JAKARTA - To revamp the country's graft-ridden haj programme, the Religious Affairs Ministry has closed its doors to new haj tour organizers after permits were abused.
The ministry recently froze the licenses of seven organizers over irregularities, from failing to provide quality services to pilgrims to illegal operations.
"We revoked their permits because they ignored our warnings. We will not welcome more organizers because there's already too many," Religious Affairs Minister Lukman Hakim Saifuddin said on the sidelines of a meeting at the House of Representatives on Wednesday.
There are 655 organizers operating haj and minor haj (umrah) programs for pilgrims.
"We will closely monitor the performance of these organizers and will not hesitate to impose severe punishment whenever irregularities are found," the United Development Party (PPP) politician said.
Besides banning permits for new haj and umrah organizers, the ministry's haj and umrah directorate general has assigned 120 visa providers, which are granted official permits to issue visas to pilgrims, to sign an integrity pact.
According to ministry director general for haj and minor haj Abdul Jamil, such a requirement aims to avoid corrupt practices, which in the past included the illegal issuances of visas, which disadvantaged pilgrims.
"The integrity pact will ban those providers from helping illegal haj and umrah organizers to obtain visas for pilgrims," Abdul said.
He added that the 120 providers who obtained licenses to arrange visas for pilgrims were only those who had official partners in Saudi Arabia.
Nurturing the accountability of haj and minor haj organizers has added to the list of actions taken by the ministry to improve the haj business in Indonesia, a business that affects the lives of the country's Muslims, which account for around 90 per cent of the estimated 250 million population.
While improving the accountability of businesses, Lukman also announced the government would prioritize first-time pilgrims this year to give equal opportunities to prospective pilgrims.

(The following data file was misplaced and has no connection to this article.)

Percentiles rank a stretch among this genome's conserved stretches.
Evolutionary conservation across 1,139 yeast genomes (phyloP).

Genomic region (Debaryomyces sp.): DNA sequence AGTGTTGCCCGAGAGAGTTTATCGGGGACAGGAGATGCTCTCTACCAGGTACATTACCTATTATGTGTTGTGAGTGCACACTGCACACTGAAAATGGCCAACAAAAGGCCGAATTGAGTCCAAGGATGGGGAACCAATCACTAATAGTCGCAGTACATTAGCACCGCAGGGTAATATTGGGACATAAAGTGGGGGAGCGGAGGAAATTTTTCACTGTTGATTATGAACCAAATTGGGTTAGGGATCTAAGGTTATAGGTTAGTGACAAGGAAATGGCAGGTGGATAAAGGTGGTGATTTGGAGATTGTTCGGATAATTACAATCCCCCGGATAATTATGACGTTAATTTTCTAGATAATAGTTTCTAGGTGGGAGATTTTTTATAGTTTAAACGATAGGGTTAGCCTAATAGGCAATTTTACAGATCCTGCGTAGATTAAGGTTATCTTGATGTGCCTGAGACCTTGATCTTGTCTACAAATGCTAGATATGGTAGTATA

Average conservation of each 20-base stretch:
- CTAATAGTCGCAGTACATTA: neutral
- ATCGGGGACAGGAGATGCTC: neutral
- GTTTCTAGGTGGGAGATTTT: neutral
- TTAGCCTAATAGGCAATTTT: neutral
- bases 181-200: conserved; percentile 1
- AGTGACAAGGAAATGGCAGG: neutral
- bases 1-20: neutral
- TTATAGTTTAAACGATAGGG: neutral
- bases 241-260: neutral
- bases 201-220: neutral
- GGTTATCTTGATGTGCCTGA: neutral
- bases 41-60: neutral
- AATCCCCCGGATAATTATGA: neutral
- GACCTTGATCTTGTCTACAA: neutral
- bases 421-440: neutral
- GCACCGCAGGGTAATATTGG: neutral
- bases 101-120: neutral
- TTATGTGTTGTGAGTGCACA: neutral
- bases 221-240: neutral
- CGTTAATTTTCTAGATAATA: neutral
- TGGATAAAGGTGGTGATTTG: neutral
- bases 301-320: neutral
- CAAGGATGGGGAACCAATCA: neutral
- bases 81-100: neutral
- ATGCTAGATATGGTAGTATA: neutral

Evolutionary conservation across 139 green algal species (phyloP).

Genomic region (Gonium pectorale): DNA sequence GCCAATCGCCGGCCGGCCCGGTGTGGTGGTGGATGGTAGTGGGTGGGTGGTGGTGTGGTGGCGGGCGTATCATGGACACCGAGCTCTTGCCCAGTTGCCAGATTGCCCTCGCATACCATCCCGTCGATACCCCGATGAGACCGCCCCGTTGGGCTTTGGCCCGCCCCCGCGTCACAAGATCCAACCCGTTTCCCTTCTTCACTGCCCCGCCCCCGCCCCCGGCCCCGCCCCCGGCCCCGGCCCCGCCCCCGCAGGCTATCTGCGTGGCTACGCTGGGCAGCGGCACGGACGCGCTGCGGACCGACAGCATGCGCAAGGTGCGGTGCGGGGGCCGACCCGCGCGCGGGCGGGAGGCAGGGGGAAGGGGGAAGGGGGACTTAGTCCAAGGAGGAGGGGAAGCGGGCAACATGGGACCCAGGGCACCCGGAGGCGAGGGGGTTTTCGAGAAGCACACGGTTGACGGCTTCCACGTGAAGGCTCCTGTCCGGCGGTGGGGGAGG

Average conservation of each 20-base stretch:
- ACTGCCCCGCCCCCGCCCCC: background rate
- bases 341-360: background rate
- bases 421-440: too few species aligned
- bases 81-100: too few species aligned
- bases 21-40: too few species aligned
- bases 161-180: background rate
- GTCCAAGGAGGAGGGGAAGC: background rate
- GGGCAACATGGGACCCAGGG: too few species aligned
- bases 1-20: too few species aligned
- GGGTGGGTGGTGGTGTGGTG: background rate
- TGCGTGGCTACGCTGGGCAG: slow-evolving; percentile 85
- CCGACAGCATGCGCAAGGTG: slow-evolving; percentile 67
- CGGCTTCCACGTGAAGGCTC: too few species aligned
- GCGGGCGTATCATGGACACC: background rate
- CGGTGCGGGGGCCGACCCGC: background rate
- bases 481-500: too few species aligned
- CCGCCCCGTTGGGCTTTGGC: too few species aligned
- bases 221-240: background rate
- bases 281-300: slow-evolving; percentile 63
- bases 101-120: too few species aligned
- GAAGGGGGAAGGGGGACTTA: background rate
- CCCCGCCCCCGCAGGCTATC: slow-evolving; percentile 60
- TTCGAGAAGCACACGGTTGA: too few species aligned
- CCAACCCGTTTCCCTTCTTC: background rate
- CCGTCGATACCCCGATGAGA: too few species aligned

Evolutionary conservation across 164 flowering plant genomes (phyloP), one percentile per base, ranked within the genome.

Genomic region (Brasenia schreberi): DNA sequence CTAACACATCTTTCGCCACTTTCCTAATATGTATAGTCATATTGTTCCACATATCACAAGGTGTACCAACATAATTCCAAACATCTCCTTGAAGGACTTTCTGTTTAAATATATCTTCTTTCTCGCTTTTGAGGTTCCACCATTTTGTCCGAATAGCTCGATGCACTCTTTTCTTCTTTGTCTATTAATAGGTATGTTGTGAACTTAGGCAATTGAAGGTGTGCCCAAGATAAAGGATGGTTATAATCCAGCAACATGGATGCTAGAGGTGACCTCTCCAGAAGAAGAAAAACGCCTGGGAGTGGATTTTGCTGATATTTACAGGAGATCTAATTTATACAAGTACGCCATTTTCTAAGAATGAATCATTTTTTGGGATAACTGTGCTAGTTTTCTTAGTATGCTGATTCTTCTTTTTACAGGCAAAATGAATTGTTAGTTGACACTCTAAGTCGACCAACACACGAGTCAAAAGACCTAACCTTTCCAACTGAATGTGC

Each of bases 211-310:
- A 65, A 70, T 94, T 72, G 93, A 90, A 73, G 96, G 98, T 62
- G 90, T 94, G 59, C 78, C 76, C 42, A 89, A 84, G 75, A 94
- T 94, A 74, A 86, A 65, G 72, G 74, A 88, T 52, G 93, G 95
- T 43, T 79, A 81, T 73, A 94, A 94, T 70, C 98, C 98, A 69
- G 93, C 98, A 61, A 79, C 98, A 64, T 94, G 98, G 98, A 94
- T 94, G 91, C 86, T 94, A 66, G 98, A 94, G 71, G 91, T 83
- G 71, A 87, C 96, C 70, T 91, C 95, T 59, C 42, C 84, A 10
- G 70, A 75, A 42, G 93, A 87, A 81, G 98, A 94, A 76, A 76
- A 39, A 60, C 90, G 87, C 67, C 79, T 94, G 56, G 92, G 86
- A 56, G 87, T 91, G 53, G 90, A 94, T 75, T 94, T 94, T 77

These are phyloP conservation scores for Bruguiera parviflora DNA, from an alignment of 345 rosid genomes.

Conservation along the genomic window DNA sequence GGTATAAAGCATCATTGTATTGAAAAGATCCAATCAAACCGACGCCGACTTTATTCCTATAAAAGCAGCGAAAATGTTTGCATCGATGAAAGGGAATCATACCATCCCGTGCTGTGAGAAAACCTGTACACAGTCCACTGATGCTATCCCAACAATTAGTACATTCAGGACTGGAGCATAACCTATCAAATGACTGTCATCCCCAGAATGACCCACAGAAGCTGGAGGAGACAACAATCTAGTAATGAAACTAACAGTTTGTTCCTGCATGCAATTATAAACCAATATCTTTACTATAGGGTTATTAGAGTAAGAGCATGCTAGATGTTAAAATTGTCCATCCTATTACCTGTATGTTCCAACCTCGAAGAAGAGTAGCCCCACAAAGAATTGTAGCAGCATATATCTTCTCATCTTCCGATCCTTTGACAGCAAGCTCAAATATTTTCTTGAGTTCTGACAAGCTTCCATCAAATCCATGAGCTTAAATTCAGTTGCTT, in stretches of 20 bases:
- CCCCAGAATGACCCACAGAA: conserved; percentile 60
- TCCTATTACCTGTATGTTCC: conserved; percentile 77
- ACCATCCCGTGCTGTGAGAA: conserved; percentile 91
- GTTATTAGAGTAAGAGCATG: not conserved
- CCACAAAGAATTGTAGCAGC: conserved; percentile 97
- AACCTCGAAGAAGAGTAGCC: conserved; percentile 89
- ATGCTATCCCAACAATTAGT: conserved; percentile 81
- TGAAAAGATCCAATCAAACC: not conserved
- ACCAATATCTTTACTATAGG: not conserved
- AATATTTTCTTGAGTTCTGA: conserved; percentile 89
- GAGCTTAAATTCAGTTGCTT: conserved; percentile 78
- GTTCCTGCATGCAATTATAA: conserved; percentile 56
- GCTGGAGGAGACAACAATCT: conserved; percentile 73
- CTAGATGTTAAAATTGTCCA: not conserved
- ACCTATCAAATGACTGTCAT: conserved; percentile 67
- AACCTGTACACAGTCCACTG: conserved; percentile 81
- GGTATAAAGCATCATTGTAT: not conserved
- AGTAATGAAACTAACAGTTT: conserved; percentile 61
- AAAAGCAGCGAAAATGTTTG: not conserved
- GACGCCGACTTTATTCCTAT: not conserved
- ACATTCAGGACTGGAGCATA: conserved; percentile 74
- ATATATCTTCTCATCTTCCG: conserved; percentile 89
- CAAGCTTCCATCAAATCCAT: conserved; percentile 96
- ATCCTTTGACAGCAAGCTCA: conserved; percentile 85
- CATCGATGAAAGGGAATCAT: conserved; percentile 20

He added that such a policy would also favour the elderly, particularly those 70 years old and above who had been on the waiting list for decades.
"Shame on those who have repeatedly gone on the haj just because they can afford it. They have deprived others of their rights. Muslims are only obliged to perform the haj once in a lifetime and we are working to make people aware of this," said Lukman.
The ministry has been in the spotlight on several occasions concerning the misuse of funds regarding haj management.
Former religious affairs minister Suryadharma Ali has been named a suspect by the Corruption Eradication Commission (KPK) for allegedly abusing the 2012-2013 haj funds accounting for more than Rp 1 trillion (S$106 million) in state losses.
Suryadharma, who was stripped of his ministerial post after being named a suspect last year, also stands accused of committing multiple offences relating to pilgrims' transportation, housing and catering services in Saudi Arabia as well as flying dozens of family members and associates to Saudi Arabia using haj quotas intended for other pilgrims.